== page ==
Director of photography Sean Bobbitt, in his long-term collaboration with English director Steve McQueen, is known for his unflinching gaze in photographing movies like Shame (2011), about a depraved sex addict. Nowhere does this unwillingness to look away have a greater impact than in 12 Years a Slave, a current release based on a true story set in the Deep South in the pre-Civil War era. It is derived from the recently-discovered memoir of Solomon Northup, a free black man from upstate New York who is entrapped and abducted, then sold into slavery where he suffers the most extreme cruelties and depredations, along with other slaves, working on a cotton plantation, before managing to escape nearly a dozen years later.
“To his credit from day one Steve recognized the difficulties and complexities, and physical and emotional demands that the film would make,” Bobbitt noted. Several scenes, including severe whippings and an excruciatingly protracted near-lynching of Northrup, are more visceral and realistic than probably any that have been put on the screen in previous movie depictions of slavery.
The power of these scenes is heightened by Bobbitt going for long, unrelenting takes. “The camera gives the audience a chance to bear witness,” said the DP. “We didn’t want to be manipulated by the pacing of the cutting or the juxtaposition of images, but by simply observing what’s happening. By extending the lengths of the shots people are forced to engage and deal with them. It’s a counterpoint or antidote to most films, where the emotion or movement is in the edit, the montage.” Bobbitt, who was the camera operator, also went in for extreme close-ups and used formal framing.
McQueen initially gained renown as a video artist in London. “One thing Steve discovered from his artwork, if you hold an image for a long period of time it has an inherent emotional effect, you are drawn into it and there’s no escape,” the cinematographer observed. “As soon as you put an edit in, the audience subconsciously are told they are in a film. If you don’t put the edit in, they are caught up with what is happening.”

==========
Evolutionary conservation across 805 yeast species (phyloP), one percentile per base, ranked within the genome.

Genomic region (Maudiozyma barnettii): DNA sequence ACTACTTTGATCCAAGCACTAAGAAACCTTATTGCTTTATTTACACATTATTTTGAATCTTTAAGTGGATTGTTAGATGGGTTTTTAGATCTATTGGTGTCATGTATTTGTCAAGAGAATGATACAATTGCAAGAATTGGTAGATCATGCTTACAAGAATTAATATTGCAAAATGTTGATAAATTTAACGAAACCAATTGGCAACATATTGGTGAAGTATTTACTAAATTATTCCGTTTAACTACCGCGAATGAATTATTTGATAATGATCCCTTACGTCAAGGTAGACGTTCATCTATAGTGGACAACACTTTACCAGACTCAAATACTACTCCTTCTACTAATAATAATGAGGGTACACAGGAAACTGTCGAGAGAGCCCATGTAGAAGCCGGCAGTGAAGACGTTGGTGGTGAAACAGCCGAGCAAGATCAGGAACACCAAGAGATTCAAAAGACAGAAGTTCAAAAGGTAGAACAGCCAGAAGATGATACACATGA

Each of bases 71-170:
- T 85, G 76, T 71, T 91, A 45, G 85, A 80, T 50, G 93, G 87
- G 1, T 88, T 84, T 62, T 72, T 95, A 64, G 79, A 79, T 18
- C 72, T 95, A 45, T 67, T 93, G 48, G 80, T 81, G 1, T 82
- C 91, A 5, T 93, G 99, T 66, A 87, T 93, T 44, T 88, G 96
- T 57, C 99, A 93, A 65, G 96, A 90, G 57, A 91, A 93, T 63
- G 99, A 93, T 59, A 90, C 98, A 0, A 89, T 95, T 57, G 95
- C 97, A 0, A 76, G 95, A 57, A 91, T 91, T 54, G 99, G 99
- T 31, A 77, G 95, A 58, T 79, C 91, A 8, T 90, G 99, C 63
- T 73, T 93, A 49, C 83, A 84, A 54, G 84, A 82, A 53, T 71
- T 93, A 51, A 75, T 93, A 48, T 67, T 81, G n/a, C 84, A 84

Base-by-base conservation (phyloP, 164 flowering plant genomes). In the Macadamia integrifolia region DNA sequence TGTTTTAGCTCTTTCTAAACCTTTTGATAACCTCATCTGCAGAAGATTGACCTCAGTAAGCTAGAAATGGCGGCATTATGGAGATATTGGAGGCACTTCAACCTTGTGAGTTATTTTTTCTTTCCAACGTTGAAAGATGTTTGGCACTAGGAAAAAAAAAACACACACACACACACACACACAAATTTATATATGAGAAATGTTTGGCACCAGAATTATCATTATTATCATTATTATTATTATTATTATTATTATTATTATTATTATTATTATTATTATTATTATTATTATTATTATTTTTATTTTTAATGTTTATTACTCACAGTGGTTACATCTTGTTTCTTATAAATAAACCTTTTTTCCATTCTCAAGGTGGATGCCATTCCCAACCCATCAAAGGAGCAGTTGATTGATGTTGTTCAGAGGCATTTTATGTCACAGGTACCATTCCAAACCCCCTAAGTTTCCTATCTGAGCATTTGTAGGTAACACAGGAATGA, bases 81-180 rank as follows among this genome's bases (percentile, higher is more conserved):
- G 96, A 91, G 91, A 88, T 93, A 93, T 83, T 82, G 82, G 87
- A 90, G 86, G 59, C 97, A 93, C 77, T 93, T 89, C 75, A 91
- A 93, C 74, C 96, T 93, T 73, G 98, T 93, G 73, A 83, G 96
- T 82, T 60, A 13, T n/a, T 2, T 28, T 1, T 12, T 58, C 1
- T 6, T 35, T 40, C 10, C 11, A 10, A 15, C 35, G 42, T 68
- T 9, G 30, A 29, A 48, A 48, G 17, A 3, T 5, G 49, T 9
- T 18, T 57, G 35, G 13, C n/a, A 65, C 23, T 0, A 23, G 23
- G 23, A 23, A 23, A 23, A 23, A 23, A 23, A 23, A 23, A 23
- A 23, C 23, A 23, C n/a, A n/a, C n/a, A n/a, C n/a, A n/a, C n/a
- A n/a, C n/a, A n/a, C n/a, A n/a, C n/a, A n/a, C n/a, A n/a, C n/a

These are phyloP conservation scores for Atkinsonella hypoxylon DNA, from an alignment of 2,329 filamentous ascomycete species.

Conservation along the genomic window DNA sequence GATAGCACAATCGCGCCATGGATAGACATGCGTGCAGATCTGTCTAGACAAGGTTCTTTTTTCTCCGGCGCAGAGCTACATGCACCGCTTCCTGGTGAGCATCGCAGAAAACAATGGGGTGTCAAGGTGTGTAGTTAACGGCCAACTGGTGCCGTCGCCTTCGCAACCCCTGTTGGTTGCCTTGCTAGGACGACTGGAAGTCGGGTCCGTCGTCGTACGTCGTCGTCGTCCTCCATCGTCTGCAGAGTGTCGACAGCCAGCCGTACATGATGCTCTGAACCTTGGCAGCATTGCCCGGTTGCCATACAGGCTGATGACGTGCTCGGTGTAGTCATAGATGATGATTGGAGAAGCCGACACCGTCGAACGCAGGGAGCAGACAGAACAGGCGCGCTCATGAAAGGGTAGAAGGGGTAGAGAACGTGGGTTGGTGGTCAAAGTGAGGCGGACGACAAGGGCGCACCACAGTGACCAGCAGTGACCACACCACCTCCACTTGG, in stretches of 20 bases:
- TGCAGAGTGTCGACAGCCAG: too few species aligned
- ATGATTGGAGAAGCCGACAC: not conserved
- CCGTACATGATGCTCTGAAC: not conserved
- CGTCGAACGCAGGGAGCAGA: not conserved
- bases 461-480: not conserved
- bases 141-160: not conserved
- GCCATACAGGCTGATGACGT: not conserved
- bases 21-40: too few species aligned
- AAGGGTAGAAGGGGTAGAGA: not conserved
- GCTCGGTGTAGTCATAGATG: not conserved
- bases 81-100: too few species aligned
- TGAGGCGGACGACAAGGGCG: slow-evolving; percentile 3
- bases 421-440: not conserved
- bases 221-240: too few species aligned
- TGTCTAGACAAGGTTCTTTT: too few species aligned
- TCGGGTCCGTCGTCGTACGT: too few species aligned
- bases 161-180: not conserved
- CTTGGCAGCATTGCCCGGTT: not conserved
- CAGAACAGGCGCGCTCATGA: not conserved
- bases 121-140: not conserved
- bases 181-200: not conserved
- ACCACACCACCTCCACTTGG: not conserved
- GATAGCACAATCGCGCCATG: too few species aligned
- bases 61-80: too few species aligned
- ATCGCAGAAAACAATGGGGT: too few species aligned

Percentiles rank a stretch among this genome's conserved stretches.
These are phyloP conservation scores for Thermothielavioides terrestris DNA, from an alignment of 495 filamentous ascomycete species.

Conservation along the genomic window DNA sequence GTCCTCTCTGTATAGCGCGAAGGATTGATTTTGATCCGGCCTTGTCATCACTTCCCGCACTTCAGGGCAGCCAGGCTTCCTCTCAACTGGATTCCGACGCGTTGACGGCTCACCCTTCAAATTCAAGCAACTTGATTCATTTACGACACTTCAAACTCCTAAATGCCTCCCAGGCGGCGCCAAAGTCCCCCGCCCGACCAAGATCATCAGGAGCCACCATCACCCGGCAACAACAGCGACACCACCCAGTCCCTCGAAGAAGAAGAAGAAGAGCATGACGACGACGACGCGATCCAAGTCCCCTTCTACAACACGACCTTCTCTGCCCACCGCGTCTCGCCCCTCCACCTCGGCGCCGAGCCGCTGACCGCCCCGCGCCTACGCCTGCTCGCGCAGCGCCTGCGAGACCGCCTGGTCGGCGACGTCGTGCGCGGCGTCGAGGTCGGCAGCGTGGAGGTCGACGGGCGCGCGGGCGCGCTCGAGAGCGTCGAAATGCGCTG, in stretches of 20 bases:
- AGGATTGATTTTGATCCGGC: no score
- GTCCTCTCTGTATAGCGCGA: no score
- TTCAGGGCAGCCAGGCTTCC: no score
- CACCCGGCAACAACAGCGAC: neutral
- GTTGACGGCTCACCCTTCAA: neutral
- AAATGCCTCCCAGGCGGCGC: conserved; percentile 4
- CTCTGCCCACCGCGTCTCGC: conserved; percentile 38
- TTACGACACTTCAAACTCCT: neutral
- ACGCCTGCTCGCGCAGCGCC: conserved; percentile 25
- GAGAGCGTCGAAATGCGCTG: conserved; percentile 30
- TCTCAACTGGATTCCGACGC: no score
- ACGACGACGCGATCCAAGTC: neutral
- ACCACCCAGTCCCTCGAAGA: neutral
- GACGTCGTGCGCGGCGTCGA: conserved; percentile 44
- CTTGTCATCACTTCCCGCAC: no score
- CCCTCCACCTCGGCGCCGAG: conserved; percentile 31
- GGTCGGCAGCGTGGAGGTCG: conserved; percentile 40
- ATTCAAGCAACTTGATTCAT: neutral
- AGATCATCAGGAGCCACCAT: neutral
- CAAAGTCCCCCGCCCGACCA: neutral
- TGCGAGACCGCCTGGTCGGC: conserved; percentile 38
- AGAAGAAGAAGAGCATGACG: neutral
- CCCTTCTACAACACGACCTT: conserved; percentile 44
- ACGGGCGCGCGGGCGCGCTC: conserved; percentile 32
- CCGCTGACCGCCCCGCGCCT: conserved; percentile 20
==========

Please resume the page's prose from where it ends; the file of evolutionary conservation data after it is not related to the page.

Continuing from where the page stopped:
The quick 35-day shoot began at Felicity Plantation in Vacherie, Louisiana, close to where Northup actually spent his years in bondage. Bobbitt shot with an Arri film camera mounted with Cooke lenses.
“You can’t deny the natural beauty of the locations,” said Bobbitt. “We didn’t want to make it gritty or documentary-like. The beauty makes the horror palatable so the audience doesn’t immediately turn it off and reject the film.”
Indeed, 12 Years is visually lush and sweeping in its story-telling, an antithesis to Gone With the Wind, which depicted slave owners as paternalistic. “For a film that’s two-and-a-half hours, you want to have that complexity and completeness of imagery to hold the audience, but it’s ultimately the amazing performances of Chiwetel Ejiofor (Solomon Northrup), Michael Fassbender (the plantation owner), and the rest of the cast that accomplish that,” he noted. “We wanted elements of the classic epic in it so when people sat down for it, it would feel like a big film and it would feel like an important film. But from my point of view as a cinematographer, I’m very pleased that people not only say they love it and that it’s beautiful, but more significant is that it has affected them emotionally, and that they’re talking about it.”
Most of the influences on the film came from paintings rather than cinema. “We didn’t look at any other films about slavery, because we felt we were trying to do something different and unique,” he explained. “But we did do what Steve and I always do, which is to immerse ourselves deeply into the subject.” Production designer Adam Stockhausen “came up with loads of amazing early photography that were very helpful for setting the tone of the look.”
Bobbitt, 54, was born in Corpus Christi, Texas, but moved to England with his family at the age of six. He cut his teeth as a news cameraman and war journalist, then turned to cinema. McQueen first sought him out after seeing his work in Wonderland, directed by Michael Winterbottom. “Steve’s wife said, ‘this is someone you should be working with.’” Their first collaboration was on Western Deep, an art installation piece that was shot in an African gold mine two miles underground, the deepest in the world, depicting the extreme regimentation of the workers.
His and McQueen’s first feature film was Hunger (2008), based on a true story about Irish Republican Bobby Sands, who led inmates of a Northern Irish prison in a highly-publicized hunger strike. McQueen won the BAFTA for most promising newcomer and Bobbitt got the British Independent Film Award for technical achievement.
Bobbitt has had a busy 12 months with credits on a half-dozen features. Besides 12 Years, he was DP on Oldboy directed by Spike Lee which comes out later in November and was one of a half-dozen cinematographers on another Winterbottom film, Everyday, also due out later this month. He photographed Neil Jordan’s Byzantium and The Place Beyond the Pines helmed by Derek Cianfrance. And he recently completed Kill the Messenger, a CIA drama directed by Homeland’s Michael Cuesta.